How to Write Great Opening Paragraphs to Grab a Reader’s Attention!

The very first page of your book needs to get the reader to want to keep reading – it’s as simple as that!
Many readers will glance at the first page of a book to see if it looks like it may be interesting – and worth buying. They will consider the writing style – does it look easy to read, does it look interesting? Is it different to others’?

They may look for any hint at what may lie ahead. Is something exciting going to happen? Is there a problem that has to be solved?
They may have a look at how you describe a character (or two) and decide whether they seem interesting.

Or (especially for non-fiction books) they will try to suss out if the purpose of the book will be worth reading about.

8 Good Ideas for write opening paragraphs

1. Present a problem!

For example:

Alex picked up the book. It was clearly well-worn, unprecedented on this earth. He knew this from experience. Earth 7, of all the parallel realities he had visited up to now, placed little or no importance on reading, let alone reading actual, physical books. What was so special about this one?

A piercing pain lanced through his right eye – sure sign he was being ‘read’. He quickly shoved the book out of sight and started casually musing about the girl with the red hair he had seen on the psi-track.

The pain intensified and Alex started to worry – was this a new type of personal infiltration he had not yet come across? Damon had tried to fill him in but … how well could he really trust Damon? He clearly had hidden agendas.

Suddenly, Alex felt his lungs constricting, he couldn’t breathe, the shallow gasps of air he was ever more desperately trying to draw became more and more brief. Inadequate.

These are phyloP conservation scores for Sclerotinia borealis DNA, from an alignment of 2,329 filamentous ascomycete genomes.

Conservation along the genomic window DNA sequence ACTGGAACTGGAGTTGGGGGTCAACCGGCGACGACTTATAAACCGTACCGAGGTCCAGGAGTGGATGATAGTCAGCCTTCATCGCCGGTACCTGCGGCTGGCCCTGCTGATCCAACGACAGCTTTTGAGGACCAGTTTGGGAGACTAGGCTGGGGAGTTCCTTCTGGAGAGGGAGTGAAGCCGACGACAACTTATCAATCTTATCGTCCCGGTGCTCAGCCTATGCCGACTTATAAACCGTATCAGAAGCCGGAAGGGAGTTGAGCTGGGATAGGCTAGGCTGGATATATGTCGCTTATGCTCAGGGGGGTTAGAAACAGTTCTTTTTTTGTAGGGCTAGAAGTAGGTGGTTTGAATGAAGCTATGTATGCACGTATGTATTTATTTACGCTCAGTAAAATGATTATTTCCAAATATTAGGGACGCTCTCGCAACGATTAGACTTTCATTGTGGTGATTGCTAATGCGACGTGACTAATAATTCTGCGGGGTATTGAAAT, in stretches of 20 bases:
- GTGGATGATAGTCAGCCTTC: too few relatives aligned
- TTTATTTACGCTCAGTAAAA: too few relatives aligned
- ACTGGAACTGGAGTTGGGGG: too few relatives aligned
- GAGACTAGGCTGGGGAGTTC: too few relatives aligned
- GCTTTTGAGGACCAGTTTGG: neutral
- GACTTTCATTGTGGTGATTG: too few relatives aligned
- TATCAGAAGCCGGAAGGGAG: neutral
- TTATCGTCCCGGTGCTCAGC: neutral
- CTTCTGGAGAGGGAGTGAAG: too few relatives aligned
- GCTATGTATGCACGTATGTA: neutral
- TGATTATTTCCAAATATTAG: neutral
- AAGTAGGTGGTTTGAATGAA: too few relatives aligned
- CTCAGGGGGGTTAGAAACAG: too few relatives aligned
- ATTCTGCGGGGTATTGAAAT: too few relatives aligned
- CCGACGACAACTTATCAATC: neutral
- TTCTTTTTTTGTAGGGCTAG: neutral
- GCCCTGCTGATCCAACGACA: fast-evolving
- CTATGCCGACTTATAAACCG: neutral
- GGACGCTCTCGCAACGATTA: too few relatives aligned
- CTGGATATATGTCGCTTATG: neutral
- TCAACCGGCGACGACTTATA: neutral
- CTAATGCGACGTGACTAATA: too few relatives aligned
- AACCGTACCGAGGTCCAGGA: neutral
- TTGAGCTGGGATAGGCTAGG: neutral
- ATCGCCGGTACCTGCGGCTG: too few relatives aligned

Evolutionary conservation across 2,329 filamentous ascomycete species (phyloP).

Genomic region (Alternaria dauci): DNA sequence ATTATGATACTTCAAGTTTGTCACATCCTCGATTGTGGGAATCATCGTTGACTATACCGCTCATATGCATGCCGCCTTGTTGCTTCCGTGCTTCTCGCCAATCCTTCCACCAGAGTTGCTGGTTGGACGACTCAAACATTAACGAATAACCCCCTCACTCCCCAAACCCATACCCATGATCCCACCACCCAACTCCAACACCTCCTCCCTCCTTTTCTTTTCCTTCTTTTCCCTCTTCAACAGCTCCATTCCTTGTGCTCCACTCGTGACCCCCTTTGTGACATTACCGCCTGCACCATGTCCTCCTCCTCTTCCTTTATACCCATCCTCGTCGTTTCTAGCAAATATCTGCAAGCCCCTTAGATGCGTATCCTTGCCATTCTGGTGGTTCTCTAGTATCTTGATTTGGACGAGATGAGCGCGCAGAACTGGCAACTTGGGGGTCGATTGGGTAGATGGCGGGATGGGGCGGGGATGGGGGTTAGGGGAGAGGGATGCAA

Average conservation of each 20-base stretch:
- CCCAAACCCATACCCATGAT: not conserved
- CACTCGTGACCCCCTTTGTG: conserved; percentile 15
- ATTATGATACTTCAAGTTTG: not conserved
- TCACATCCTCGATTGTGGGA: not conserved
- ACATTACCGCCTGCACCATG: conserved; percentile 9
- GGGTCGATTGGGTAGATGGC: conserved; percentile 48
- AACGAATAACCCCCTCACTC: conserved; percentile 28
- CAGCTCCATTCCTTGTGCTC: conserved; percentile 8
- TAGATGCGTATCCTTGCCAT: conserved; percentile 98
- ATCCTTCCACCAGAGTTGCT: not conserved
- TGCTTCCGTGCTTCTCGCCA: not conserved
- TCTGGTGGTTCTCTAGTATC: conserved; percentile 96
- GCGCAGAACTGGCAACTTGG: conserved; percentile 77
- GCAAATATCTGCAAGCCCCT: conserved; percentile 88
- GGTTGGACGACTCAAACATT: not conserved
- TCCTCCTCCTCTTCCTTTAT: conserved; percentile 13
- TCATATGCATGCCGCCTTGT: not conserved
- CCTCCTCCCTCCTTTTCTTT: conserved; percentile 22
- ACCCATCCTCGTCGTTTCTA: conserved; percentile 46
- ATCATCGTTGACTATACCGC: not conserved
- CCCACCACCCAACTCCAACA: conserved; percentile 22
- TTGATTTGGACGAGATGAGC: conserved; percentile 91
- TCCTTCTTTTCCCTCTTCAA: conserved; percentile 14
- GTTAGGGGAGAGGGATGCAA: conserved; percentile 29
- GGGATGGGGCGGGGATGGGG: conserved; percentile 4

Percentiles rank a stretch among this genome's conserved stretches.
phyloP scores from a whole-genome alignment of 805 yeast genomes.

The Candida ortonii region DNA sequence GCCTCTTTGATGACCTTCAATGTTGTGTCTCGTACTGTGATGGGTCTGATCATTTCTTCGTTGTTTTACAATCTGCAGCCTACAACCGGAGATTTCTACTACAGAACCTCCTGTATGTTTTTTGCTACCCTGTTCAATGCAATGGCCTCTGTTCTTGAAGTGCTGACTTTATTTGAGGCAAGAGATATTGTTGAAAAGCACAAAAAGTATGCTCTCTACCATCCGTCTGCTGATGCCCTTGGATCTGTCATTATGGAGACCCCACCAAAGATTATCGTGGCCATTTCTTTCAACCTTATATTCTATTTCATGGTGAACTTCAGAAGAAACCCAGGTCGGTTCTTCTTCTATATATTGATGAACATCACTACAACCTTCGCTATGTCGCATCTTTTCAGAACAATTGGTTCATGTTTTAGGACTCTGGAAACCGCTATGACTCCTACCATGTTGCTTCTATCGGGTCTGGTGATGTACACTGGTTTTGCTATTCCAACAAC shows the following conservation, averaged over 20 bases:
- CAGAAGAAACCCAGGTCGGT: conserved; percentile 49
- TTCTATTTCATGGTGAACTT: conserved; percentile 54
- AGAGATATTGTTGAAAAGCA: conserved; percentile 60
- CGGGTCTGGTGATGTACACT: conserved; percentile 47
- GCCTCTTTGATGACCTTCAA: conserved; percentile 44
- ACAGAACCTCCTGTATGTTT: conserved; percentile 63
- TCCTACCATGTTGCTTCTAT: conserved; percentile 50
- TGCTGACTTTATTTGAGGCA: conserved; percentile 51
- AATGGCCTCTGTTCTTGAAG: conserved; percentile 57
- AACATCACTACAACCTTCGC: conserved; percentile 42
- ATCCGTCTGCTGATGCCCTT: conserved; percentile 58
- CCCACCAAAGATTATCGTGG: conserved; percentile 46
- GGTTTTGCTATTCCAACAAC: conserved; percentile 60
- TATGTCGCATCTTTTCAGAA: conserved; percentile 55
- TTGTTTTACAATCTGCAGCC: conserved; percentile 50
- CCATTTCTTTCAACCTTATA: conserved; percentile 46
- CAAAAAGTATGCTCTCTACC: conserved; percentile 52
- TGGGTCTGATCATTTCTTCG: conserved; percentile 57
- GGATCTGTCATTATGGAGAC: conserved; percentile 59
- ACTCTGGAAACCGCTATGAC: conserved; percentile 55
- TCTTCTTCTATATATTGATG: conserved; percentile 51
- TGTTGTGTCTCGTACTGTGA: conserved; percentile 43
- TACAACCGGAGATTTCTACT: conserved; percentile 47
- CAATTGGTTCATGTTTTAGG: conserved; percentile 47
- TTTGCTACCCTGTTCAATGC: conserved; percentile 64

2. Make it mysterious!

For example:

With practiced ease Jo-Jo Brown goes down on his knees, skilfully blending in with the meagre shadow a young mopane tree provides. His ears are pitched, ready to pick up any sound. Earlier that morning he had deliberately selected the thicket with almost impenetrable undergrowth for their sched break. Now the thick vegetation limits his view. While it is a good hide, it does not provide sufficient view on their approach route.

His eyes scan the bush beyond the perimeter of their hide. Sweat has run down his forehead into his eyes, making it even more difficult to observe beyond the limits of their temporary base. Out of the corner of his eye he glimpses Themo’s coiled figure, expertly camouflaged and completely hidden from any unsuspecting eyes. Jo-Jo knows exactly where his two other team members are, even if he is not able to see them. In fact, in his mind’s eye he can already visualise their posture, precise course of action and axis of attack should the bullets start flying.

3. Make it shocking!

For example:

Birdsong… How lovely she thought dreamily, loathe to open her eyes. I’ll just lie here for a bit, she thought to herself lazily. She loved luxuriating in those half-awake, half-asleep few minutes before she woke fully and stirred herself to rising.
Stiff. Her muscles were stiff and her body – no her bones – ached. Awareness gradually returned, and she noticed something sharp digging into her thigh. Vaguely annoyed she shifted her position slightly. She became suddenly aware of a sharp, metallic smell. And taste in her mouth.